I encountered another reference in the mainstream analysis to Red Hat “obfuscating” their work on Red Hat Enterprise Linux. This really is a tempest in a teapot.
- It makes economic sense for Red Hat to get any true kernel fixes they discover back upstream into the mainline so nobody (including Red Hat) suffers.
- RHEL-only fixes they discover should likely make it into Fedora if they are relevant, so no one on Fedora suffers.
- As to which downstream patches Red Hat applies to create RHEL, that really is their business, and if CentOS, Oracle, et. al. want to do the forensic work to sort it out, they will. And CentOS will again match RHEL. Those that care can do the work. Nothing prevents it from happening.
- For CentOS "customers" that are NOT Red Hat customers: they may need to sort out whether to move to a better supported gratis server like Ubuntu. This is ALL GOOD for Canonical long term. And Red Hat certainly hasn't lost anything. Neither has free software nor open source.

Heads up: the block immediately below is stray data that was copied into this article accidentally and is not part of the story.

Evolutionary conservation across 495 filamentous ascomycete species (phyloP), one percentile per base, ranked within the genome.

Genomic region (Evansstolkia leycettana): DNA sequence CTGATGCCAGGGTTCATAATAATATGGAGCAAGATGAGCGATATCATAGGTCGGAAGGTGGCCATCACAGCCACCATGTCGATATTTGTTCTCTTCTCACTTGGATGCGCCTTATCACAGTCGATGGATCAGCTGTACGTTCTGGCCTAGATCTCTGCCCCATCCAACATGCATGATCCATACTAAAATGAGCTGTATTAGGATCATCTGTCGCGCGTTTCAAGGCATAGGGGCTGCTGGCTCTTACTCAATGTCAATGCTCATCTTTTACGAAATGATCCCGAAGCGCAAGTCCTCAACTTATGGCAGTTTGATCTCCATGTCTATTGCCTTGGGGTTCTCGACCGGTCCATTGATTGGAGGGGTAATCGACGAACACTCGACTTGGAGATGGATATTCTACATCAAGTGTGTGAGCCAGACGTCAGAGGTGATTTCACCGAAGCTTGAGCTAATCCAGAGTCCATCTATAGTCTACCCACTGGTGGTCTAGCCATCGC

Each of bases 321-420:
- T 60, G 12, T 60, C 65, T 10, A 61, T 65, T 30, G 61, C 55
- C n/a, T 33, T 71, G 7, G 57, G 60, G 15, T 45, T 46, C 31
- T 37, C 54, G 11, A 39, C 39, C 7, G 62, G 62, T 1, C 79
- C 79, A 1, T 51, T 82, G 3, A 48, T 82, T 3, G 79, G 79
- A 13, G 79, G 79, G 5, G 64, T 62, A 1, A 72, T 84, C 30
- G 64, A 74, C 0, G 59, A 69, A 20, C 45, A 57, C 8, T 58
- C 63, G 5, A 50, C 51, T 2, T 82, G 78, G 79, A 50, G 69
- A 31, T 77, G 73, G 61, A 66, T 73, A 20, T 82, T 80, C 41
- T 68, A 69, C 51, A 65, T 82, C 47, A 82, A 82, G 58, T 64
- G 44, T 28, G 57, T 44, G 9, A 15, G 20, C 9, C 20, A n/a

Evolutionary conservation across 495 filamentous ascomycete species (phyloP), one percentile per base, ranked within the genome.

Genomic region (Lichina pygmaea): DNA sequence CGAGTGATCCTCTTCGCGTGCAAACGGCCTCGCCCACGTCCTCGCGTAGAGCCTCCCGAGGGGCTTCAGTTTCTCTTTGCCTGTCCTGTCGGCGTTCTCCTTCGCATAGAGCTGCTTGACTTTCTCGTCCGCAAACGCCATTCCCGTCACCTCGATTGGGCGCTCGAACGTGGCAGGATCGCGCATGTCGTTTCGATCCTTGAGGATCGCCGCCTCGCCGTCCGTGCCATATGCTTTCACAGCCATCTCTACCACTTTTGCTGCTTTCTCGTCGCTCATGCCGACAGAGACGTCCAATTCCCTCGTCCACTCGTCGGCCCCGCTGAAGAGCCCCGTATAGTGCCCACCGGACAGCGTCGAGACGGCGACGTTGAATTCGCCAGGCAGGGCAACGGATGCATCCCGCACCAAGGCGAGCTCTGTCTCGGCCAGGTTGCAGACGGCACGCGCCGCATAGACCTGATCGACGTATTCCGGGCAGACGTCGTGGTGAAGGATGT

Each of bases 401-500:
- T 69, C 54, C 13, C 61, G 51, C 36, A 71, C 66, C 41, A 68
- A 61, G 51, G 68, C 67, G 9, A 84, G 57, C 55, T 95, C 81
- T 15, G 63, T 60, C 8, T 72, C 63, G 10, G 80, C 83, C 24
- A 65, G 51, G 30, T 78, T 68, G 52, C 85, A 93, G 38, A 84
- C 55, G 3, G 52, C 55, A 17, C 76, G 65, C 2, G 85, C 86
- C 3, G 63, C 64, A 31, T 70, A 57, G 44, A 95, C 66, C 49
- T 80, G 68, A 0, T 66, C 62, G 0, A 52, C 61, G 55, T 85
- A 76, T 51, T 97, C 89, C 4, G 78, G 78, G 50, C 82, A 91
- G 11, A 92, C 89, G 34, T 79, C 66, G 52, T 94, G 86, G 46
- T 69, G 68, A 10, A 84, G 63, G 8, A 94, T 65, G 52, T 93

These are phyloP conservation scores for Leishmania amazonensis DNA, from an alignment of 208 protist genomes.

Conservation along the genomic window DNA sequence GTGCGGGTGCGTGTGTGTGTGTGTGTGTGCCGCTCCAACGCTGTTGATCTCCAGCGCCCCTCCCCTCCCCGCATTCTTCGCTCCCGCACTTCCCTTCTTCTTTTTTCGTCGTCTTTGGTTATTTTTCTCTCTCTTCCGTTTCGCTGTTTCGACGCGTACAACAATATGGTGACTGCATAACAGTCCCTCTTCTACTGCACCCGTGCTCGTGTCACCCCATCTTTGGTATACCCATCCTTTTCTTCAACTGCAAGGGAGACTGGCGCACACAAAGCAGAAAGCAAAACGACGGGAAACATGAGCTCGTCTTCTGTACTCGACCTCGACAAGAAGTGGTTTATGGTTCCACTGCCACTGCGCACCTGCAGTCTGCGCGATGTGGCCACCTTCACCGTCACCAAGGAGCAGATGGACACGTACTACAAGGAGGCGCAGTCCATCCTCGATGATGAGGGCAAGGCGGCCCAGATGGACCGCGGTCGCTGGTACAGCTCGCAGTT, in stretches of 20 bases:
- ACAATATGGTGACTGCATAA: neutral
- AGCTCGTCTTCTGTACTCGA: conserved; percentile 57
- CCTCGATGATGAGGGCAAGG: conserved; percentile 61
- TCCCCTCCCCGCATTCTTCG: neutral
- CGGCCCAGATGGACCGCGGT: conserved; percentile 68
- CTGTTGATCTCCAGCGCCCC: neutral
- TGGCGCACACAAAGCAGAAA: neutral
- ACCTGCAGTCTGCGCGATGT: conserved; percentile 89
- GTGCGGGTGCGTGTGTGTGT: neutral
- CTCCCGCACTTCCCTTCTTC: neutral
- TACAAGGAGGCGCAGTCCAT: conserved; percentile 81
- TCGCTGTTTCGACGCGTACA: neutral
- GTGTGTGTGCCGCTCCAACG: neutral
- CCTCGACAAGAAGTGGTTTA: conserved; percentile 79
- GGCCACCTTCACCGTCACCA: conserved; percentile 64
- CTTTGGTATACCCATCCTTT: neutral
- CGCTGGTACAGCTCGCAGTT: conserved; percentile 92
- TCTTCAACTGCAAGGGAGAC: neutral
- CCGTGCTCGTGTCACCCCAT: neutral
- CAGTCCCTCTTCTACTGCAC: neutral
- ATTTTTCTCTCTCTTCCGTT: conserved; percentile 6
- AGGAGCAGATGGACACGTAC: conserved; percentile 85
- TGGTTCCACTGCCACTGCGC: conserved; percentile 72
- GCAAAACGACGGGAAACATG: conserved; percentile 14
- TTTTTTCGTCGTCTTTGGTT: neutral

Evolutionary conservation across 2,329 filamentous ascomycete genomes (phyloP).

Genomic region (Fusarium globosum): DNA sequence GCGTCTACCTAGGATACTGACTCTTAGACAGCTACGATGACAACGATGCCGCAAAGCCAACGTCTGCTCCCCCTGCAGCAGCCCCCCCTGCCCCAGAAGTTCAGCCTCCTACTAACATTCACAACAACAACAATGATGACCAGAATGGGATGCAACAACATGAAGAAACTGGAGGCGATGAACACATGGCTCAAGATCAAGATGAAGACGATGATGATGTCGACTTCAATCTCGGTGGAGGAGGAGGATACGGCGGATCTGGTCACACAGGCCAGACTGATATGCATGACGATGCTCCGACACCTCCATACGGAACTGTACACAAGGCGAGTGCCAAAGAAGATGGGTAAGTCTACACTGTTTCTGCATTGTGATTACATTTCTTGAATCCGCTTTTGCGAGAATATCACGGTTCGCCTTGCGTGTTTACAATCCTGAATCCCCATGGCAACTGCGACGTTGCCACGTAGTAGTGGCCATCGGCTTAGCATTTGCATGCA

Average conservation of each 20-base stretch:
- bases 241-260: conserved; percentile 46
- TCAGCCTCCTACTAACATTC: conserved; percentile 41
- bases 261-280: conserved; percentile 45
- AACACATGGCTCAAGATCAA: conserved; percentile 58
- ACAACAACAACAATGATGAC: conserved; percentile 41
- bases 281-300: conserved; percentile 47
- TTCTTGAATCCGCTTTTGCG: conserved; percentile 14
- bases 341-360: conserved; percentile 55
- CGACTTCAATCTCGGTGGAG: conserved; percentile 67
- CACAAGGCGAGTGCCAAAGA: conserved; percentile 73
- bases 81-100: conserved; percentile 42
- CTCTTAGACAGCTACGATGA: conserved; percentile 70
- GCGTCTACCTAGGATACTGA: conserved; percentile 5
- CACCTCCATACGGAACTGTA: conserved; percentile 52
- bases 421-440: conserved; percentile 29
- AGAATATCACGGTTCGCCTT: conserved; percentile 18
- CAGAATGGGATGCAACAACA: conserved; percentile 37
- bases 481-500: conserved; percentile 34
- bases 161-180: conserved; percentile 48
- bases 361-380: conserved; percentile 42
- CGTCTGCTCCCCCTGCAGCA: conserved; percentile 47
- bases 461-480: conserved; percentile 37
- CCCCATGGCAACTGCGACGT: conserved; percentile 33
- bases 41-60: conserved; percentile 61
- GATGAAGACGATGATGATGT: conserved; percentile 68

- For Red Hat customers that mix-and-match RHEL and CentOS: they need to sort out what they want to do. Some will pressure Red Hat. Some will investigate alternatives. (This may be bad for Red Hat long term, but those folk aren’t necessarily good customers. And others may finally true up so it may be a wash.)
- Pure-play paying Red Hat customers don't care.
The rules that the FSF put in place in their license and that Linus used allow Red Hat to do what they’re doing to protect their business. I think folks complaining about the “obfuscation” need to separate in the minds the free software project that thrives from the product being sold. It's not like Red Hat hasn't invested an enormous amount of economic effort in Linux year-on-year for 15 years, and continues so to do. One could question what actual economic value CentOS contributes to Planet Linux by repackaging RHEL.
For those that are really unhappy, they can speak with their pocketbook or their feet. It's their right in the marketplace and exactly the vision for software freedom that Stallman argued in 1985 and the Open Source Initiative reinforced in 1997.
Tempest meet teapot.